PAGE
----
First things first: there is NO hypoallergenic cat in the world.
Having said this, first we have to understand what is producing the allergy to understand why is the siberian cat, though its semi-long hair, the closest to an hypoallergenic cat.
There are different types of cat allergies out there, recognized up to 8 allergens that cause allergy (Fel d1 to Fel d8). The most important fact is, though, that Fel d1 is responsible of 95% of the allergy cases, so, reducing the Fel d1 exposure will dramatically reduce or even eliminate the allergy reactions.
Another common mistake in the understanding of the allergy is that Fel d1 allergen is in the hair of the cat. But truth is, the Fel d1 protein is present in the skin, the lacrimal, the perianal glands and the cat’s saliva. This means, having a cat without hair, will for sure reduce the exposure as the cats are licking their hair several times throughout the day but it will not eliminate the risk completely.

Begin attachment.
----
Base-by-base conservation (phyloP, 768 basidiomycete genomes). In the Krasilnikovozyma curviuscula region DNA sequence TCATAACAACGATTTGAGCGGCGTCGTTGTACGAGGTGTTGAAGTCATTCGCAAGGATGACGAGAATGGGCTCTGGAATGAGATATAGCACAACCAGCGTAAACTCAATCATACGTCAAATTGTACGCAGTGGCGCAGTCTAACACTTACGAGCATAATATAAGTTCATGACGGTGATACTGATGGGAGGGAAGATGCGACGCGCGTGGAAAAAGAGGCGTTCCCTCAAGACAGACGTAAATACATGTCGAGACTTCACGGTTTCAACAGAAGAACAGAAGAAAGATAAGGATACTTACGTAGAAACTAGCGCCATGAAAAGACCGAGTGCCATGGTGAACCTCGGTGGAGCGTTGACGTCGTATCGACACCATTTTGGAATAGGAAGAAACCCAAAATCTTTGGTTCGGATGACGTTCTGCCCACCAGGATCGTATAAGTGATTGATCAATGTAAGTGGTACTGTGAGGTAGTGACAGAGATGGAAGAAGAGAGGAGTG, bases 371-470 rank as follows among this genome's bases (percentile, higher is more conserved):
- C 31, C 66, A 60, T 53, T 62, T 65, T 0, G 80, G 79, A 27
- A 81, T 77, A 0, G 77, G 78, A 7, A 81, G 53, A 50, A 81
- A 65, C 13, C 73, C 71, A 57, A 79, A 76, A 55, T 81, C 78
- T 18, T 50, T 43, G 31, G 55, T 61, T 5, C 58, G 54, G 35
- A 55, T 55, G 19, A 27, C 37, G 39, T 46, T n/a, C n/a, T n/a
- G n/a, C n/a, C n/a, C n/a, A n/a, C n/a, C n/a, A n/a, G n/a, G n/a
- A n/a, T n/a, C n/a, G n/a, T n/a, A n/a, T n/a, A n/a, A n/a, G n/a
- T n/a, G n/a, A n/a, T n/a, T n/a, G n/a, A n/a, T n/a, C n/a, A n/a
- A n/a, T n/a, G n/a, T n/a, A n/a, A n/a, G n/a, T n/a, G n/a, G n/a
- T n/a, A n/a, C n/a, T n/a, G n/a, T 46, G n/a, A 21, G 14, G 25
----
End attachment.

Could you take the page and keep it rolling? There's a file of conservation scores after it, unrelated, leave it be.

Additionally, studies demonstrate that neutered cats are producing less Fel d1 protein, so, as a pet, the Siberian is the way to go for most allergics to cats.
Why is the Siberian so famous for allergic people?
The answer is very simple: because of the ridiculously low levels of Fel d1 protein compared with other breeds.
My own experience
All in all, I would like to give you my own experience. I am allergic to cats, as simple as that. I have always suffered with the cats my girlfriend or my family were owning. After some exposure time, I was suffering from the typical allergic reactions, including breathing difficulty. So, I would say my reaction to the allergens was not light at all.
And look at me now, I live with several of these Siberian cats in my own home without ANY problem. And believe me, I am the first interested in having cats that do not produce high levels of Fel d1.
Nevertheless, I will always recommend an hour exposure to see how you feel.